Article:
My friend nodded gravely. "I hadn't though of that," he said. "Yes, that might be so; I had always thought of fiction as opposed to fact."

But in considering the American past, how poor we would be in information without Huckleberry Fin, An American Tragedy, Winesburg, Ohio, Main Street, The Great Gatsby, and As I Lay Dying.”
John Steinbeck, America and Americans

“I tended to fall in love with characters in books. Most guys I went to school with were far too interested in sports or video games. How could they hold a candle to Mister Darcy’s intensity, Tom Joad’s ethics, Martin Eden’s passion, Caleb Trask’s struggle for goodness, or Edmond Dantes’ cunning intellect?”
Trisha Haddad, Deep Green

Phillip Adams
“I became aware of Jews in my early teens, as I started to pick up the signals from the Christian church. Not that I was Christian – I’d been an atheist since I was five. But my father, a Congregational minister, had some sympathy with the idea that the Jews had killed Christ. But any indoctrination was offset by my discovery of the concentration camps, of the Final Solution. Whilst the term 'Holocaust' had yet to enter the vocabulary I was overwhelmed by my realisation of what Germany had perpetrated on Jews. It became a major factor in my movement towards the political left. I’d already read 'The Grapes of Wrath' by John Steinbeck, the Penguin paperback that would change my life. The story of the gas chambers completed the process of radicalisation and would, just three years later, lead me to join the Communist Party.”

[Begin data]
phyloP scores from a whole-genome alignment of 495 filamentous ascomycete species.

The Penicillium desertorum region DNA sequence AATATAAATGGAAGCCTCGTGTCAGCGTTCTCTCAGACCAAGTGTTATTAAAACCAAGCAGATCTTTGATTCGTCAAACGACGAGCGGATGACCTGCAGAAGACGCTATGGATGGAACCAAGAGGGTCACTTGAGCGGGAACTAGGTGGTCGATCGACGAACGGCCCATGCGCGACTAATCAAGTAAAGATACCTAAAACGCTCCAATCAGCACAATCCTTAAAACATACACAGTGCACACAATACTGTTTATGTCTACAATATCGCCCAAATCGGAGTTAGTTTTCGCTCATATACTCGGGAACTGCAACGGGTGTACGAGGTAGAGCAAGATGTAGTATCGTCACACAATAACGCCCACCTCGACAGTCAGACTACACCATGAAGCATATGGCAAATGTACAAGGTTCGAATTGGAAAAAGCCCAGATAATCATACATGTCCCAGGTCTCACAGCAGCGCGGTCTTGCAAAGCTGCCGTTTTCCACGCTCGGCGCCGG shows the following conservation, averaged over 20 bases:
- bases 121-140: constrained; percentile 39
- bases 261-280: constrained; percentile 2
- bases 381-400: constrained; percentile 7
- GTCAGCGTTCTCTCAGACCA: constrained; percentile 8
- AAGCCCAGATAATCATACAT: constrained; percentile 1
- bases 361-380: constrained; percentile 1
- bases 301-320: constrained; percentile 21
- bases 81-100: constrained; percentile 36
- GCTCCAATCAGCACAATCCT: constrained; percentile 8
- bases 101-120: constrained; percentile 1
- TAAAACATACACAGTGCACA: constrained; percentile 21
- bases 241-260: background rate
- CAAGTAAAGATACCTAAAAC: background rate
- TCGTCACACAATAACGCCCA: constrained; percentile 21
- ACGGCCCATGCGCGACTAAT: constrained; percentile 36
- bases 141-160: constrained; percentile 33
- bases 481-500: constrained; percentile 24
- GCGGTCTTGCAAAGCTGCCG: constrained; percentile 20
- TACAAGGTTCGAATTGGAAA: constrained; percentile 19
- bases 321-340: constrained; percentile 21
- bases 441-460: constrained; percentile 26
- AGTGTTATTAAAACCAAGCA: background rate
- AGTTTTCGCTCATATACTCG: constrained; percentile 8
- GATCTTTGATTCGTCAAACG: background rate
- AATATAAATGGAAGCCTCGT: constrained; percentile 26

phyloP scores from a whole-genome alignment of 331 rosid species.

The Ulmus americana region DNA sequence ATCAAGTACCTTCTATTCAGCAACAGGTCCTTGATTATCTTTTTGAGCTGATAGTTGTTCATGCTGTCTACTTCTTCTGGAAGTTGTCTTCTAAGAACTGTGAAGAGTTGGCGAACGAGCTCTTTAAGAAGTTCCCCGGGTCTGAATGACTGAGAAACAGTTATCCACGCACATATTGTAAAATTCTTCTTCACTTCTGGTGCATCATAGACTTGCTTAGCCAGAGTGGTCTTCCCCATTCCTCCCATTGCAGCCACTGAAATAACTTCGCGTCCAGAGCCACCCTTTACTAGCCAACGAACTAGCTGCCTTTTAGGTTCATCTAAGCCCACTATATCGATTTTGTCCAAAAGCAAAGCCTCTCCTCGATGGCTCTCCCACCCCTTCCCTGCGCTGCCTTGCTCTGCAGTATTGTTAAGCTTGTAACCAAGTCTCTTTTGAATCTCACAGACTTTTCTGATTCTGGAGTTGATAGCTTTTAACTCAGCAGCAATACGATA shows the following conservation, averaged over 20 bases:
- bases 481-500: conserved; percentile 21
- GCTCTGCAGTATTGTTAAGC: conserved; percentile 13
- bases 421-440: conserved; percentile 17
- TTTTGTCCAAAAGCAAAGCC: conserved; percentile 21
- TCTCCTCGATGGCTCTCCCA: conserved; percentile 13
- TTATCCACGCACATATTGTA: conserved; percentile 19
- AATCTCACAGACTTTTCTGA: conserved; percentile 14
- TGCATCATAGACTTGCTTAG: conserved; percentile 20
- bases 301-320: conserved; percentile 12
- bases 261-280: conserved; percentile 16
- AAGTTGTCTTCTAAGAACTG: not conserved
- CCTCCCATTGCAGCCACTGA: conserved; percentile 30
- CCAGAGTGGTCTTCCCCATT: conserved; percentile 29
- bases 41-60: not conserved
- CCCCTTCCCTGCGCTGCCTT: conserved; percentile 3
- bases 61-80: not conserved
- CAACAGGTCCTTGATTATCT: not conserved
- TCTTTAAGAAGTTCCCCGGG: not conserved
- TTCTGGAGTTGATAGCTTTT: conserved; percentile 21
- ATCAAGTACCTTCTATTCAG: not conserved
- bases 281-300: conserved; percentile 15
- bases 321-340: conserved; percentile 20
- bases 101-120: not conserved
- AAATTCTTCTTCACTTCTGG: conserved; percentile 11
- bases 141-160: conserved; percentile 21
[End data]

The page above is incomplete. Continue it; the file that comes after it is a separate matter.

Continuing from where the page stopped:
Phillip Adams

John Steinbeck
“Thou art a peanut.”
John Steinbeck, Flight

Robert R. Mitchell
“The way he talked about moving south reminded us of the Joads in Grapes of Wrath. He was a smart kid, but all he was thinking about was peaches.
-Only Shot At A Good Tombstone, page 24”
Robert R. Mitchell, Only Shot at a Good Tombstone

John Steinbeck
“Your audience is one single reader. I have found that sometimes it helps to pick out one person – a real person you know, or an imagined person – and write to that one.”
John Steinbeck

John Steinbeck
“You know, Suzy, they ain't no way in the world to get in trouble by keeping your mouth shut. You look back at every mess you ever got in and you'll find your tongue started it.”
John Steinbeck

John Steinbeck
“Kino escuchó el leve romper de las olas de la mañana en la playa. Era estupendo...Kino volvió a cerrar los ojos y atendió a su música interior. Quiza sólo él hiciera eso, y quizá lo hiciera toda su gente. Los suyos habían sido una vez grandes creadores de canciones, hasta el punto de que todo lo que veían o pensaban o hacían u oían, se convertía en canción...”
John Steinbeck, The Pearl

John Steinbeck
“Adam fluttered like a bewildered bee confused by too many flowers.”
John Steinbeck, East of Eden

John Steinbeck
“I wonder if he had a Cathy and who she was.”
John Steinbeck, East of Eden

John Steinbeck
“Hate cannot live alone. It It must have love as a trigger, a goad, or a stimulant. Joe early developed a gentle protective love for Joe. He comforted and flattered and cherished Joe. He set up walls to save Joe from a hostile world. And Joe gradually became proof against wrong. If Joe got into trouble, it was because the world was in angry conspiracy against him. And if Joe attacked the world, it was revenge and they damn well deserved it - the sons of bitches. Joe lavished every care on his love, and he perfected a lonely set of rules which might have gone like this:
1. Don't believe nobody. The bastards are after you.
2. Keep your mouth shut. Don't keep your neck out.
3. Keep your ears open. When they make a slip, grab on to it and wait.
4. Everybody's a son of a bitch and whatever you do they got it coming.”
John Steinbeck

John Steinbeck
“I wonder if he had a Cathy and who see was.”
John Steinbeck

John Steinbeck
“In utter loneliness, a writer tries to explain the unexplicable.”
John Steinbeck